Source: The Times Herald, Gary Puleo
When you come up the front escalator from the parking lot and enter the world of Savor at King of Prussia Mall, you’re delivered straight to the doorstep of The Fat Ham.
Award-winning chef-owner Kevin Sbraga’s sit-down haven of Southern comfort food on North Gulph Road is front and center amid the sea of fast casual eateries that define the Savor concept, and it’s the only self-contained, full-service restaurant in the high-end food court that now connects the two formerly separate malls.
“You come to the top of the escalator and we’re right there, and you come from the other two directions and we’re right there in the middle — so it’s probably the best location in the entire mall,” said the affable Sbraga, a season seven winner on the Bravo channel’s “Top Chef” competition.
With his original University City restaurant of the same name drawing rapturous reviews from critics and Yelpers alike since its opening three years ago, Sbraga soon found himself being approached by mall owner Simon Property Group about establishing a Savor sequel.
“I wasn’t sure about it because I never thought about opening a restaurant in a mall,” he admitted. “Then I realized they were getting some great people in there and felt that it was something I wanted to be a part of. The mall and the operators around us have been great to work with.”
From the tiniest of kitchens — “We push forward as hard as we can and as far as we can,” Sbraga said — equipped with just two ovens, three fryers and a griddle, emerge such colossally savored specialties as the pulled pork sandwich (with Carolina BBQ sauce, of course, and accompanied by coleslaw; $11); the new shrimp po’ boy ($13); the ever-popular chicken and waffles ($16) and the recently added dipped chicken (with honey mustard, coleslaw and corn bread).
It’s a short and sweet menu that deliberately doesn’t duplicate University City down to the last mustard green.
“It’s not exactly the same menu, but the same idea … Southern comfort food meant to warm the soul,” Sbraga said. “When we opened the first one the menu was very pork-centric, that’s what it was all about. And it quickly became a chicken restaurant. A lot of times people will say, ‘What is your signature item?’ As an owner you can try and decide what that’s going to be, but you don’t really know until you get there and you open. Both restaurants have now turned into chicken restaurants,” he added with a laugh.
For dessert, it’s your choice of peanut butter-banana pudding ($6) and red velvet cupcake ($6).
While Sbraga allowed that he doesn’t really have a favorite cuisine, Southern cooking has always been a big part of his cookery.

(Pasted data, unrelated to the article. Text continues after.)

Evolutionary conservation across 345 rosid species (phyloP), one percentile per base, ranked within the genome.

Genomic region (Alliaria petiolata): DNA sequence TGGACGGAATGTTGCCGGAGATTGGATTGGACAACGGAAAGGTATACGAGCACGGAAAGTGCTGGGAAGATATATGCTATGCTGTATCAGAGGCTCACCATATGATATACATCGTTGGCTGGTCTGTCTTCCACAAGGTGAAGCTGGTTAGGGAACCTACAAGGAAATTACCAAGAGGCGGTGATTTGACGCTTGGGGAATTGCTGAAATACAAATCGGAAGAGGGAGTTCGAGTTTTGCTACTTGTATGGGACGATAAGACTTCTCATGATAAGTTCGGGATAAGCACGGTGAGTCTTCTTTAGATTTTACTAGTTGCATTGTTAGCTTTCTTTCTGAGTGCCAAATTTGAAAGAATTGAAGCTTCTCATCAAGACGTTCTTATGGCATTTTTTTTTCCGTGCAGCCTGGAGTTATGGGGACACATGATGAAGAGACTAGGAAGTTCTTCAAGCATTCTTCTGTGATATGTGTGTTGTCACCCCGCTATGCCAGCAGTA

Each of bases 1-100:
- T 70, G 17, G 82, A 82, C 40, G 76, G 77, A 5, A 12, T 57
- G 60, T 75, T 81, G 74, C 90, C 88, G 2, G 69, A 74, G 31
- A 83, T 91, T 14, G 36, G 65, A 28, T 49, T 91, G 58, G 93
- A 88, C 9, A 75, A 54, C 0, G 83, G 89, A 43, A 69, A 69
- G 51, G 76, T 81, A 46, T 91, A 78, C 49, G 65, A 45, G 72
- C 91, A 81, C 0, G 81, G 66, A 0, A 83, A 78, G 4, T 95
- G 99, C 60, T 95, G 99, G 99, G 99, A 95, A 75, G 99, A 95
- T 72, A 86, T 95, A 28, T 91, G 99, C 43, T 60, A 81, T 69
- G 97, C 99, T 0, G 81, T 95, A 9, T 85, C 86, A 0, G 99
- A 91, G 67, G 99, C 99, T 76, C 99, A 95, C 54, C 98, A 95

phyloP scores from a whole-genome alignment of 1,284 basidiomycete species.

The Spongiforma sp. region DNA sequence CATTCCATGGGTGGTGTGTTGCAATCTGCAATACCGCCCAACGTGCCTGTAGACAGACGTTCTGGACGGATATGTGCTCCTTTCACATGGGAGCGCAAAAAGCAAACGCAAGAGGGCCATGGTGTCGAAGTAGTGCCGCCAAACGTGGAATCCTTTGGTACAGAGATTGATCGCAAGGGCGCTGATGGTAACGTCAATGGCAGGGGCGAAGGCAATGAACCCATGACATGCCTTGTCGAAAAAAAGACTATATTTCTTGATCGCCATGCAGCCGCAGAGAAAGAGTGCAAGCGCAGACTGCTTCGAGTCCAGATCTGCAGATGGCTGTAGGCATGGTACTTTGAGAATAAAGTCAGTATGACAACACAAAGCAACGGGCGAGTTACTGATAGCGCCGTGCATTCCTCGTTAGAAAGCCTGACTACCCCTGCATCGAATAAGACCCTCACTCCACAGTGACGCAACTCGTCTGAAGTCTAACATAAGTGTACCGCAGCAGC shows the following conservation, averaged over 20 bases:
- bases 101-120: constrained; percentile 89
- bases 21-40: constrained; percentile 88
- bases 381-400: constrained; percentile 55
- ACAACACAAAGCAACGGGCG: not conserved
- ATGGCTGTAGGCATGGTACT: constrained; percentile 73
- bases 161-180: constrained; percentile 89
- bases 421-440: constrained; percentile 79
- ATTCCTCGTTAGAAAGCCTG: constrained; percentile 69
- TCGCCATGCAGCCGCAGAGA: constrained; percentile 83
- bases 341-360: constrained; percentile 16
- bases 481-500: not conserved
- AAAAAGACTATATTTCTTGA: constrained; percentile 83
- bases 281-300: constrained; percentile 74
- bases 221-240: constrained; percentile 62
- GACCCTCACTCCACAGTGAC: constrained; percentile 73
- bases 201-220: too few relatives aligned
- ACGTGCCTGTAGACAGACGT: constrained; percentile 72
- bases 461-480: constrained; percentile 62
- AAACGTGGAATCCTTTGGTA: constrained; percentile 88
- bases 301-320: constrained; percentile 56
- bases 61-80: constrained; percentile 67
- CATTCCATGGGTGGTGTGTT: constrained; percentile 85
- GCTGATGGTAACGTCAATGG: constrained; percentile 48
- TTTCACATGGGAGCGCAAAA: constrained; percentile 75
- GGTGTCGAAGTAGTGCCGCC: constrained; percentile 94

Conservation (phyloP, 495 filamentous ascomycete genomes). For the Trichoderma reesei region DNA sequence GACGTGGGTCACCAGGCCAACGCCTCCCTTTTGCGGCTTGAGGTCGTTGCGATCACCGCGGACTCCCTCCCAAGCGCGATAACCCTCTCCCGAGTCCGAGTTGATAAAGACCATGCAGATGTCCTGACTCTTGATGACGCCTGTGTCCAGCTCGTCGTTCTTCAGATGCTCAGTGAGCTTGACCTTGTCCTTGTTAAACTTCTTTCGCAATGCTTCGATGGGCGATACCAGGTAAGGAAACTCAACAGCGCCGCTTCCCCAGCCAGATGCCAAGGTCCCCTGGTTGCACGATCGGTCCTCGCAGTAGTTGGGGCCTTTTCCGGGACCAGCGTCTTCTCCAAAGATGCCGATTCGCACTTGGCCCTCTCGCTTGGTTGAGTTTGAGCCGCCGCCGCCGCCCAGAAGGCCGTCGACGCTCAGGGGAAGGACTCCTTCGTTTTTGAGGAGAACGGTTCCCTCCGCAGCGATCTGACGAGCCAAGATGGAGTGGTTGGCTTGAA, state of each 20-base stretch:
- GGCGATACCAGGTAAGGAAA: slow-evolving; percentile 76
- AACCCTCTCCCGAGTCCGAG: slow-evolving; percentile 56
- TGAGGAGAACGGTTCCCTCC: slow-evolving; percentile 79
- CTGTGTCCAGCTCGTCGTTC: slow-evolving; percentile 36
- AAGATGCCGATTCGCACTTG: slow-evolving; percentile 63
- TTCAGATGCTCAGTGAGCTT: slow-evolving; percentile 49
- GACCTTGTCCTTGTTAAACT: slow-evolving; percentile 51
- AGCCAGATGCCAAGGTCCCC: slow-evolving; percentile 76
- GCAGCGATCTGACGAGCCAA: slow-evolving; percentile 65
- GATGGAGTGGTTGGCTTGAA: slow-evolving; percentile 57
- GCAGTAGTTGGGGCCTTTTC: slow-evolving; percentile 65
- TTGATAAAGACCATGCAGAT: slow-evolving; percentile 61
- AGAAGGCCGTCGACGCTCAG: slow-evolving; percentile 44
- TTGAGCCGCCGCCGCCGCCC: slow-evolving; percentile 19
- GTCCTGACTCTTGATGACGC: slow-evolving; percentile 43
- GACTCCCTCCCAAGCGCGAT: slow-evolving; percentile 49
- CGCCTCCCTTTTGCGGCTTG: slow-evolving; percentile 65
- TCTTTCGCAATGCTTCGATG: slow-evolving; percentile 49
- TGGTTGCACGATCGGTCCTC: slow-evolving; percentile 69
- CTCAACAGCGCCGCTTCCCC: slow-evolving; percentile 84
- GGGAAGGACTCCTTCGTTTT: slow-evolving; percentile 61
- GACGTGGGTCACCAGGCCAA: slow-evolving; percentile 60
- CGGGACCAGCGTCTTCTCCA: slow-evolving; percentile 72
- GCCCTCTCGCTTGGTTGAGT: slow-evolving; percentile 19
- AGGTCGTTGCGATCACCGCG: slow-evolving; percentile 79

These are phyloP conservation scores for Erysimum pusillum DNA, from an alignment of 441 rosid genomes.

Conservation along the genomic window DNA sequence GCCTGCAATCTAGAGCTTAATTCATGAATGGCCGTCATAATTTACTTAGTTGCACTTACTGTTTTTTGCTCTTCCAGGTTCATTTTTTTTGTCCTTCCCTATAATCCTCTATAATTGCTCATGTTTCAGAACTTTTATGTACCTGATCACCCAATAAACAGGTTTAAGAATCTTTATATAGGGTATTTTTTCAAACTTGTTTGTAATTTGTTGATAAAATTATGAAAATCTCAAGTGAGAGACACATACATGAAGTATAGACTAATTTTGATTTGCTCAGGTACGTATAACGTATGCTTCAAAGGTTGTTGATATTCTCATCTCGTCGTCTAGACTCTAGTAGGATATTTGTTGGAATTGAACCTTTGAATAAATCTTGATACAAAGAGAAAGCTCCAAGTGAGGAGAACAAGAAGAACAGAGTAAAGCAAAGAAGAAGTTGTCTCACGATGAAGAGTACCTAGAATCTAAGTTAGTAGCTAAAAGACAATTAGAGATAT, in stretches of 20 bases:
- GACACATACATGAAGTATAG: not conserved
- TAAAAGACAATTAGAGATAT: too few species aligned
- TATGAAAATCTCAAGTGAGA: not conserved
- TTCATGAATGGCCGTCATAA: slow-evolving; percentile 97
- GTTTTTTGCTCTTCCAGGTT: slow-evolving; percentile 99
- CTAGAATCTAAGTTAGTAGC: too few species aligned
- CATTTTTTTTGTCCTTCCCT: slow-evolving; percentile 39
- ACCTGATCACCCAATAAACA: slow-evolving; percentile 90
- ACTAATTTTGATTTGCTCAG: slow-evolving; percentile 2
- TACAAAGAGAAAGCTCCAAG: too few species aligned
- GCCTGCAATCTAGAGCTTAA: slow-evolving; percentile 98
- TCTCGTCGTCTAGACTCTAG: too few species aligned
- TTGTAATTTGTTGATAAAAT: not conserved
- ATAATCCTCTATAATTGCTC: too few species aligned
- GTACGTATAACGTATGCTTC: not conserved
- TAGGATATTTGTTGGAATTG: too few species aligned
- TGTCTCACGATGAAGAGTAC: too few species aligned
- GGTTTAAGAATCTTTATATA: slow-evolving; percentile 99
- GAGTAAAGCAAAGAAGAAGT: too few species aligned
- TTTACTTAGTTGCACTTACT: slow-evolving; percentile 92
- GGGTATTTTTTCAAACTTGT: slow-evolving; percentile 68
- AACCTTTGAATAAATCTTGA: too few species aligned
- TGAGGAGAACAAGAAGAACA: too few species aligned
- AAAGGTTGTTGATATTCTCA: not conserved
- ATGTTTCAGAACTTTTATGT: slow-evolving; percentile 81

“I’m half African-American, so I grew up on soul food and lived down south for a little while, but it was really noticing a lack of Southern food in Philadelphia and I realized I can’t even go out and get Southern food. So that’s kind of how we started the first one: ‘OK, I’m going to open up a restaurant where I can go and eat.’ As we’ve grown we found more and more people are interested in that, so why not grow the concept? There’s not much else around quite like what we do at The Fat Ham.”
Sbraga’s formal culinary training was at Johnson & Wales University in Miami, after which he went on to hold positions at The Dining Room at The Ritz-Carlton in Naples, Fla., and Buckhead Life Restaurant Group in Atlanta, before returning to his Philadelphia roots. He then honed his skills under George Perrier at Le Mas Perrier, Washington Square, and at the venerable Ritz-Carlton, Philadelphia.
Among the rustic elements that characterize the unique setting of The Fat Ham is the bar, with its prominently stocked inventory of bourbons and vodkas that bring “the spirit of the South to the glass” with specialty cocktails like Stars Fell on Alabama and Porch Sippers, that serves primarily as a dining spot, much like the communal dining table.
“We’re really food-centric and we knew it would be more food than beverage because of the location,” Sbraga noted. “People tell you what they’re looking for by their buying habits. They’re not necessarily there to have a bunch of drinks. They may have one or two at night and that’s about it. The bar is more of a place to eat than to drink, so people will come in and eat at the bar because they’re shopping by themselves or it’s two people and they’re in a rush.”
Whether in a rush or not, it doesn’t take your average diner long to realize that there is no ham on the menu, fat or otherwise.
So why the appetizing name?
“The Fat Ham was a nickname for my son Angelo when he was born,” Sbraga said. “He used to ham it up and smile a lot, and that’s how I came up with the name.”